Budget vacuum press?

Discussion in 'The DIY Tool Shed' started by goodchicken, Dec 2, 2018.

  1. goodchicken

    goodchicken TDPRI Member

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    I'm going to do an arm carve on a Tele (and maybe a carve top on one in the future), and I have some purdy veneer to glue on. I tried testing with clamps, but it was a bit problematic.

    I had read somewhere in the past (probably here, but I can't seem to find the thread) about a fairly cheap DIY vacuum press setup. Seemed like it used some stuff from Harbor Freight.

    Any thoughts on this or vacuum presses in general is much appreciated :)
     
  2. dkmw

    dkmw Friend of Leo's Silver Supporter

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    Vacuum is the way to go for veneers - but there's a bunch of things you need to buy to get set up. The bag material, pressure gauge, mastic, tape, fittings, veneer softener, breather material; and then there's the pump. You could use a household vacuum for a small piece like a guitar body, but it would barely work and almost surely kill the vacuum cleaner

    A big aquarium pump might be enough. A fridge pump would work, but you have to find one. Pressure needs to be held for duration of initial set/cure of adhesive. you can either have a regulator control pump cycles or sit there yourself and babysit

    Definitely test before you do your real work. There is a learning curve.
     
  3. aerhed

    aerhed Friend of Leo's

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    I have bagged epoxy with a shop vac, taped plastic film and polyester fabric for a release film. That's easy, but nothing like doing good veneer. How do you keep it neat?
     
  4. sergiomajluf

    sergiomajluf Tele-Meister

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    Would a storage vacuum bag work for this?
     
  5. DrBGood

    DrBGood Tele-Meister

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    I have an old vacuum pump from a priinting company. I build windsurfers with epoxy/Divinicell sandwich with it, so plenty of pressure from it. A fridge motor would be a cheap source though.

    There is a learning curve, like dkmw said.
     
  6. Boomhauer

    Boomhauer Friend of Leo's

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  7. Mike9

    Mike9 TDPRI Member

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    That's a slick setup @Boomhauer

    Vacuum is the way to go IF you want to invest in the setup. I used to lay up miles of veneer back in the day. You have to make a platen to evacuate the air. I made mine from 3/4" melamine and used an old refrigerator compressor for a pump and bought a vinyl veneer bag and a pressure switch. I let the freon out then stuck the exhaust port in a jar to catch the oil. I used that setup for years with no problems.

    You could also "hammer" veneer using hot hide glue.
     
  8. SacDAve

    SacDAve Poster Extraordinaire

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  9. ecoast

    ecoast Tele-Holic

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    just rent the vacuum pump (used to suck down A/C) from advance auto

    give deposit (full price of pump)
    use
    return

    no problem; this is how their tool rental program works
     
  10. printer2

    printer2 Poster Extraordinaire

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    Vacuum cleaner, food wrap plastic film, masking tape.

    [​IMG]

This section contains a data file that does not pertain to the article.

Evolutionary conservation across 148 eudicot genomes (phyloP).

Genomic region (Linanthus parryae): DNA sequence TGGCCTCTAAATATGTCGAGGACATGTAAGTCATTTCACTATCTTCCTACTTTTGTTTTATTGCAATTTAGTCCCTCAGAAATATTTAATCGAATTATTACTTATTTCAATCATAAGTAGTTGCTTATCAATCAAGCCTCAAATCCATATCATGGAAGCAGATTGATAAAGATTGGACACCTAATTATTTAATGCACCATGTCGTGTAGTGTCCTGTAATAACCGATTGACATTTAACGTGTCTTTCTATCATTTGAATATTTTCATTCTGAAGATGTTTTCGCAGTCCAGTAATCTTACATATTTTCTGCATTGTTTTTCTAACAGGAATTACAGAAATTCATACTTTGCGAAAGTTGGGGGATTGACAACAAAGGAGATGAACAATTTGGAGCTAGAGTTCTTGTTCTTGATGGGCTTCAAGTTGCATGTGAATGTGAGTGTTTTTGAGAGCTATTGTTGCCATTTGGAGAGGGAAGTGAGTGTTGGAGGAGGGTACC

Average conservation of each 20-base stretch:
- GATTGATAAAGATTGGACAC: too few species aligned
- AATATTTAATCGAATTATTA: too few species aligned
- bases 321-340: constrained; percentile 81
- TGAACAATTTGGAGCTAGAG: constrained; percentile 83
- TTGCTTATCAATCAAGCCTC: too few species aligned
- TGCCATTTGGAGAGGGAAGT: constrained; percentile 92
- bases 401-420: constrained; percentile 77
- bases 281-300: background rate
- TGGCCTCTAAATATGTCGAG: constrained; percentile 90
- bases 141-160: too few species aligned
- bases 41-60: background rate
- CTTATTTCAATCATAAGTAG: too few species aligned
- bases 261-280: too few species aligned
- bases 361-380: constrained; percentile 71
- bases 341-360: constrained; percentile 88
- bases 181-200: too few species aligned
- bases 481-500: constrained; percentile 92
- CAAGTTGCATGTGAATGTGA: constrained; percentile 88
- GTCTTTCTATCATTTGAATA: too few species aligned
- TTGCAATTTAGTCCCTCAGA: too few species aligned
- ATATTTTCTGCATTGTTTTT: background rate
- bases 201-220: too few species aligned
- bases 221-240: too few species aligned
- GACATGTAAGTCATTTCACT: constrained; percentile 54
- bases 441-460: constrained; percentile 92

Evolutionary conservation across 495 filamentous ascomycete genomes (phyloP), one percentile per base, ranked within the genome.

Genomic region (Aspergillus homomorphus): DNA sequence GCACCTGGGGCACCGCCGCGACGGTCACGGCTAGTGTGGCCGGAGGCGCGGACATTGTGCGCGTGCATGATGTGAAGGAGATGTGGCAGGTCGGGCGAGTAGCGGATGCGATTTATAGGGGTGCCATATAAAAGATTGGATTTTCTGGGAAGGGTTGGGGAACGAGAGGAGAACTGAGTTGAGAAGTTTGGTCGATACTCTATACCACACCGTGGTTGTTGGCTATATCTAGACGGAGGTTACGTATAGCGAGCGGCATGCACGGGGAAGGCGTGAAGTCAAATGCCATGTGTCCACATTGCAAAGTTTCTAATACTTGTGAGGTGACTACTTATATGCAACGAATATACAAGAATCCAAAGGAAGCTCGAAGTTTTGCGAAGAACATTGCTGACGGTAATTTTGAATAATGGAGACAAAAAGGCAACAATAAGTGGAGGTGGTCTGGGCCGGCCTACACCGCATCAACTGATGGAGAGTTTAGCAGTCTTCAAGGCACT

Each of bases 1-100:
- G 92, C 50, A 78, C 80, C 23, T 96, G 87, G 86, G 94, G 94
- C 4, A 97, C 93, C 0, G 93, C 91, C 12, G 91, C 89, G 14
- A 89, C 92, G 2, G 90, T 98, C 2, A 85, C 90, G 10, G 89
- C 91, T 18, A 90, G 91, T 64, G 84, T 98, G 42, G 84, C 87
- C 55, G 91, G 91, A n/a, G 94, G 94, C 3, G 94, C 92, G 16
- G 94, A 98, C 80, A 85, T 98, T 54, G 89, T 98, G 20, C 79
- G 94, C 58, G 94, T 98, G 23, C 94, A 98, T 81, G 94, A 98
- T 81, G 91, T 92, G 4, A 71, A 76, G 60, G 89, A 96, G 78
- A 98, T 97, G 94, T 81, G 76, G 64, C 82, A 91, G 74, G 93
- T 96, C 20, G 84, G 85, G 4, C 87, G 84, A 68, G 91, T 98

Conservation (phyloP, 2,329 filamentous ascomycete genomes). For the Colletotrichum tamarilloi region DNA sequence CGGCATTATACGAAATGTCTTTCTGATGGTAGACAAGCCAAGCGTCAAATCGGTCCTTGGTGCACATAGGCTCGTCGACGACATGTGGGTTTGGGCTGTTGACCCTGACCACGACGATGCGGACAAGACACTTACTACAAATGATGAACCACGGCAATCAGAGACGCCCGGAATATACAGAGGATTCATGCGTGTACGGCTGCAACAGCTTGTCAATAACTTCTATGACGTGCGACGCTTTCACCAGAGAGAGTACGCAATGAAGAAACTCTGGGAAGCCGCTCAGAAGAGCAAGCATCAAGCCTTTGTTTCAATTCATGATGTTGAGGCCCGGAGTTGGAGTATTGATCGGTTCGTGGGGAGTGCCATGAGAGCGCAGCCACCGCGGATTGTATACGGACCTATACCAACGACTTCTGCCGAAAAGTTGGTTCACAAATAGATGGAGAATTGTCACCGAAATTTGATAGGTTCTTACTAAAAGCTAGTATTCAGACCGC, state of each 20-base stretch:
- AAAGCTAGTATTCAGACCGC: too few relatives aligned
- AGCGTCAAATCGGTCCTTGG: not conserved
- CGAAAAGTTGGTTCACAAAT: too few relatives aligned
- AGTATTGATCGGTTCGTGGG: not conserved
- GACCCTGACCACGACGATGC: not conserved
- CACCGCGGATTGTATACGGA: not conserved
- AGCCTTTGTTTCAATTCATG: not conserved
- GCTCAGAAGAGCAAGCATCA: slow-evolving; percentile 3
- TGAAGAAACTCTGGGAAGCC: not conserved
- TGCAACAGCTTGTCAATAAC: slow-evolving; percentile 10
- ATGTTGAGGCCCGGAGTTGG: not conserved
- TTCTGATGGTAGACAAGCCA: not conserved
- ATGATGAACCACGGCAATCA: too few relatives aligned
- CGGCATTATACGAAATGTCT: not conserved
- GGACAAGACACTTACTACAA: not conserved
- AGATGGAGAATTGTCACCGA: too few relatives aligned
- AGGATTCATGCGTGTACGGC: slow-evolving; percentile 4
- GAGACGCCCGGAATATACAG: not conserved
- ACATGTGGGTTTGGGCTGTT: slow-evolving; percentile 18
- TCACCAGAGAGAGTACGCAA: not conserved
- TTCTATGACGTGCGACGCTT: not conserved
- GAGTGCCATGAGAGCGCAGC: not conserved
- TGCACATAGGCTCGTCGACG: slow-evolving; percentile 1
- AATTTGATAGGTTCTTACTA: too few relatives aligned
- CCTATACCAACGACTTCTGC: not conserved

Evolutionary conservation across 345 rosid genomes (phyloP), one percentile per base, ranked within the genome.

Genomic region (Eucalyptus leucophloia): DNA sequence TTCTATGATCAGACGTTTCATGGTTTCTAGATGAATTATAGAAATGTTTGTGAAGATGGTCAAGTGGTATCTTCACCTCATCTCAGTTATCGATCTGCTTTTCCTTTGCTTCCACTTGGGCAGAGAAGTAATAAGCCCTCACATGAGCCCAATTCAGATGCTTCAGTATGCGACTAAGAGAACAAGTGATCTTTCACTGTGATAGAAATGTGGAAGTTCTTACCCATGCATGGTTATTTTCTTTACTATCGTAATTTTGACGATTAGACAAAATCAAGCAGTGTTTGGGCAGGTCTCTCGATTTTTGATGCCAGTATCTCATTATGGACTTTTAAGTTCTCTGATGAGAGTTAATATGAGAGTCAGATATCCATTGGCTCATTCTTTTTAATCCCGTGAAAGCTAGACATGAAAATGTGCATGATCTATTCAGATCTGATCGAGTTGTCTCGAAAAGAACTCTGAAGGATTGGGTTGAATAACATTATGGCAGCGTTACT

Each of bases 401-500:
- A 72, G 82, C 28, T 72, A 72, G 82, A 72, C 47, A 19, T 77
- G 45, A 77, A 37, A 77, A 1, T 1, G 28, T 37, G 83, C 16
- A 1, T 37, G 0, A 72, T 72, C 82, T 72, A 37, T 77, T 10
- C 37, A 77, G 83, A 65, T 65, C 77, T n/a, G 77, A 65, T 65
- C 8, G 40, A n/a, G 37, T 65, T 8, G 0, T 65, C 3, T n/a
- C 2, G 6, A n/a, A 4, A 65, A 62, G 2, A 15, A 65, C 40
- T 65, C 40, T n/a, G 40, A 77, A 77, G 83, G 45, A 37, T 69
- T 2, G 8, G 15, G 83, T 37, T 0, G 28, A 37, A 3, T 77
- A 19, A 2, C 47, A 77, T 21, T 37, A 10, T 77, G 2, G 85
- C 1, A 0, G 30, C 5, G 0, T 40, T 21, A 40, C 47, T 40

11. spartan warrior

    spartan warrior Tele-Meister

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    Photo 21.JPG

    Photo 2.JPG

    I used a vacuum storage bag as suggested above by sergiomajluf when gluing the 6mm thick front and back onto the core for a body and it worked a treat.
    I used a domestic vacuum to pull most of the air out, then used a wine-saver type hand pump to get the last bit out.
    I glued it using Titebond first thing in the morning, and kept checking every now and then that the vacuum was holding, giving a few more pulls on the hand pump if needed.
    By the end of the day the Titebond had cured enough to hold firm, but I left it in the bag over night, just for good measure.

    Vacuum is definitely the way to go when doing something like this. On a body sized bit of wood measuring say 17 inches x 14 inches, the surface area is 238 square inches.
    Even if you can only pull 25% of a total vacuum that means each square inch is seeing 14.7 x 0.25 pounds of force (14.7 being atmospheric pressure in psi) = 3.6 lbf.
    That means the whole surface of the body is subjected to nearly 860 pounds force, over 1/3rd of a ton. Best of all, it is evenly spread over the whole surface.
     
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  12. spartan warrior

    spartan warrior Tele-Meister

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    By the way, the clamps and aluminium T section spreaders were there for insurance before I established that the vacuum would reliably hold.
     
  13. SacDAve

    SacDAve Poster Extraordinaire

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    Some one gave me this I’ve had it a couple years. I think its time to put it to use Maybe a Vacuum table. Can’t find to much on this model but seems to still be in use deferent model number.

    From link Blood analysis, respirators/nebulizers, vacuum pad hold-down, dental/surgical, automobile cruise controls, graphic arts equipment, air and gas analysis, breast pumps, sterilizers, air brushes, agricultural foam markers, oil atomizers and lab equipment.

    https://www.rg-group.com/product/doa-v722-aa/doa-series
     

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  14. trev333

    trev333 Telefied Ad Free Member

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